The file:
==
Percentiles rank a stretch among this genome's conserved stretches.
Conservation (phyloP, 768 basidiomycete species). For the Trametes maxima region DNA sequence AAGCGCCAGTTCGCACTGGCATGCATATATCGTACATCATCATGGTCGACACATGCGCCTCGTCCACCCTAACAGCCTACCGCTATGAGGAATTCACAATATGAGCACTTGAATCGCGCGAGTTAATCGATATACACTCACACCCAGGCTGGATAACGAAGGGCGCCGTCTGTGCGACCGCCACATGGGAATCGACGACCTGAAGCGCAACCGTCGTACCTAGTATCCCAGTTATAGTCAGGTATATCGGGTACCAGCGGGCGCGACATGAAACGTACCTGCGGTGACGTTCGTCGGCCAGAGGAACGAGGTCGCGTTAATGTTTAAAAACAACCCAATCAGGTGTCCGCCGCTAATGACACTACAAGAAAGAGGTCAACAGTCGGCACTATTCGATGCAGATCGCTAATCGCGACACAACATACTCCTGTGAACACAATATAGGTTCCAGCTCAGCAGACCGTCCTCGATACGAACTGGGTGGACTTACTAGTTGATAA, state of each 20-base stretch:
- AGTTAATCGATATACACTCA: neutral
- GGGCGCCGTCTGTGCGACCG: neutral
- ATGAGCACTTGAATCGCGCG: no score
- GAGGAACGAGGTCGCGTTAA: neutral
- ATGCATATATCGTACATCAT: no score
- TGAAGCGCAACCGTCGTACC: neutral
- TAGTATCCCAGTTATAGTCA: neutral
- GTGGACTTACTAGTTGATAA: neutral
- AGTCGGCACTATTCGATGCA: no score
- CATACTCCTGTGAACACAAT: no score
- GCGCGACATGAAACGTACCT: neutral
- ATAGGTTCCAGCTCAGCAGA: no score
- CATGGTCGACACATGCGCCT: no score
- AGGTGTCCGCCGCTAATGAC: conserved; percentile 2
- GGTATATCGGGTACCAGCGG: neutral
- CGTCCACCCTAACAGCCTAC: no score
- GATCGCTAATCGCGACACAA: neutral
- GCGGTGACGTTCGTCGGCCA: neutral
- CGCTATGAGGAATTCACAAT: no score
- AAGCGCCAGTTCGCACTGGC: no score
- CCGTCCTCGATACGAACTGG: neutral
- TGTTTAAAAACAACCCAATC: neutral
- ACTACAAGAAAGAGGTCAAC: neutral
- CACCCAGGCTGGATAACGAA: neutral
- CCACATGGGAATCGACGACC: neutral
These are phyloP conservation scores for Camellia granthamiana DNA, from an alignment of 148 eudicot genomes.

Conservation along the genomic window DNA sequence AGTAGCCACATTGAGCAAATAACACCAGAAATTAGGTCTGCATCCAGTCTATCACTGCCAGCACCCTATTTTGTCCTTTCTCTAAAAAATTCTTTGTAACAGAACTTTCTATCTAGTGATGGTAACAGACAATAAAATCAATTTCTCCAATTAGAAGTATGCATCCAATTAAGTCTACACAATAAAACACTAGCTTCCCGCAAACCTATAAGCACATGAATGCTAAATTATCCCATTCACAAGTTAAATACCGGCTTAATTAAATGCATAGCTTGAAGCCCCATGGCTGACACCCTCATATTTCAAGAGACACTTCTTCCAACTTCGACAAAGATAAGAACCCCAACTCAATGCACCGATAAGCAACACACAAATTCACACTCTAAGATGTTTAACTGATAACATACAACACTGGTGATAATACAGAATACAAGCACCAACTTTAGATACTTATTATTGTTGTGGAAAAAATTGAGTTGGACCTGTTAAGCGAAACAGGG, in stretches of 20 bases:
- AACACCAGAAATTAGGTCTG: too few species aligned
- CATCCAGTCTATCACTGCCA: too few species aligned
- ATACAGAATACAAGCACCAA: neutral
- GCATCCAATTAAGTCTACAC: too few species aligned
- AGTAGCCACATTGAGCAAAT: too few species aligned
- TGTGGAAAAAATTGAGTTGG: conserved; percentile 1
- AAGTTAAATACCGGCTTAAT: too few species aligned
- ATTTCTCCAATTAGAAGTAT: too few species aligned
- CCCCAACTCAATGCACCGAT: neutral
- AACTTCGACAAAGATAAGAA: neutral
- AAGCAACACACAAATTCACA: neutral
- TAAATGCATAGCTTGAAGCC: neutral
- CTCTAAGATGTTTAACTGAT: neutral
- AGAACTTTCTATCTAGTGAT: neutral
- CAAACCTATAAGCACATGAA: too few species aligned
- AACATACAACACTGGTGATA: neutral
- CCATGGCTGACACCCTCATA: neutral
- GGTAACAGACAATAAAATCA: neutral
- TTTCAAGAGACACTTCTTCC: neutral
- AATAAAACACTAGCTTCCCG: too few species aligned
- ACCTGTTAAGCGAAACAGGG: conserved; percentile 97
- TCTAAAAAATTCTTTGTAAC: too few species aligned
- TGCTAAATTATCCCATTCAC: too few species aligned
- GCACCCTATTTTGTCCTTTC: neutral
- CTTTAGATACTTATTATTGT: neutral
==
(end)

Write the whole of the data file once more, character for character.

Percentiles rank a stretch among this genome's conserved stretches.
Conservation (phyloP, 768 basidiomycete species). For the Trametes maxima region DNA sequence AAGCGCCAGTTCGCACTGGCATGCATATATCGTACATCATCATGGTCGACACATGCGCCTCGTCCACCCTAACAGCCTACCGCTATGAGGAATTCACAATATGAGCACTTGAATCGCGCGAGTTAATCGATATACACTCACACCCAGGCTGGATAACGAAGGGCGCCGTCTGTGCGACCGCCACATGGGAATCGACGACCTGAAGCGCAACCGTCGTACCTAGTATCCCAGTTATAGTCAGGTATATCGGGTACCAGCGGGCGCGACATGAAACGTACCTGCGGTGACGTTCGTCGGCCAGAGGAACGAGGTCGCGTTAATGTTTAAAAACAACCCAATCAGGTGTCCGCCGCTAATGACACTACAAGAAAGAGGTCAACAGTCGGCACTATTCGATGCAGATCGCTAATCGCGACACAACATACTCCTGTGAACACAATATAGGTTCCAGCTCAGCAGACCGTCCTCGATACGAACTGGGTGGACTTACTAGTTGATAA, state of each 20-base stretch:
- AGTTAATCGATATACACTCA: neutral
- GGGCGCCGTCTGTGCGACCG: neutral
- ATGAGCACTTGAATCGCGCG: no score
- GAGGAACGAGGTCGCGTTAA: neutral
- ATGCATATATCGTACATCAT: no score
- TGAAGCGCAACCGTCGTACC: neutral
- TAGTATCCCAGTTATAGTCA: neutral
- GTGGACTTACTAGTTGATAA: neutral
- AGTCGGCACTATTCGATGCA: no score
- CATACTCCTGTGAACACAAT: no score
- GCGCGACATGAAACGTACCT: neutral
- ATAGGTTCCAGCTCAGCAGA: no score
- CATGGTCGACACATGCGCCT: no score
- AGGTGTCCGCCGCTAATGAC: conserved; percentile 2
- GGTATATCGGGTACCAGCGG: neutral
- CGTCCACCCTAACAGCCTAC: no score
- GATCGCTAATCGCGACACAA: neutral
- GCGGTGACGTTCGTCGGCCA: neutral
- CGCTATGAGGAATTCACAAT: no score
- AAGCGCCAGTTCGCACTGGC: no score
- CCGTCCTCGATACGAACTGG: neutral
- TGTTTAAAAACAACCCAATC: neutral
- ACTACAAGAAAGAGGTCAAC: neutral
- CACCCAGGCTGGATAACGAA: neutral
- CCACATGGGAATCGACGACC: neutral
These are phyloP conservation scores for Camellia granthamiana DNA, from an alignment of 148 eudicot genomes.

Conservation along the genomic window DNA sequence AGTAGCCACATTGAGCAAATAACACCAGAAATTAGGTCTGCATCCAGTCTATCACTGCCAGCACCCTATTTTGTCCTTTCTCTAAAAAATTCTTTGTAACAGAACTTTCTATCTAGTGATGGTAACAGACAATAAAATCAATTTCTCCAATTAGAAGTATGCATCCAATTAAGTCTACACAATAAAACACTAGCTTCCCGCAAACCTATAAGCACATGAATGCTAAATTATCCCATTCACAAGTTAAATACCGGCTTAATTAAATGCATAGCTTGAAGCCCCATGGCTGACACCCTCATATTTCAAGAGACACTTCTTCCAACTTCGACAAAGATAAGAACCCCAACTCAATGCACCGATAAGCAACACACAAATTCACACTCTAAGATGTTTAACTGATAACATACAACACTGGTGATAATACAGAATACAAGCACCAACTTTAGATACTTATTATTGTTGTGGAAAAAATTGAGTTGGACCTGTTAAGCGAAACAGGG, in stretches of 20 bases:
- AACACCAGAAATTAGGTCTG: too few species aligned
- CATCCAGTCTATCACTGCCA: too few species aligned
- ATACAGAATACAAGCACCAA: neutral
- GCATCCAATTAAGTCTACAC: too few species aligned
- AGTAGCCACATTGAGCAAAT: too few species aligned
- TGTGGAAAAAATTGAGTTGG: conserved; percentile 1
- AAGTTAAATACCGGCTTAAT: too few species aligned
- ATTTCTCCAATTAGAAGTAT: too few species aligned
- CCCCAACTCAATGCACCGAT: neutral
- AACTTCGACAAAGATAAGAA: neutral
- AAGCAACACACAAATTCACA: neutral
- TAAATGCATAGCTTGAAGCC: neutral
- CTCTAAGATGTTTAACTGAT: neutral
- AGAACTTTCTATCTAGTGAT: neutral
- CAAACCTATAAGCACATGAA: too few species aligned
- AACATACAACACTGGTGATA: neutral
- CCATGGCTGACACCCTCATA: neutral
- GGTAACAGACAATAAAATCA: neutral
- TTTCAAGAGACACTTCTTCC: neutral
- AATAAAACACTAGCTTCCCG: too few species aligned
- ACCTGTTAAGCGAAACAGGG: conserved; percentile 97
- TCTAAAAAATTCTTTGTAAC: too few species aligned
- TGCTAAATTATCCCATTCAC: too few species aligned
- GCACCCTATTTTGTCCTTTC: neutral
- CTTTAGATACTTATTATTGT: neutral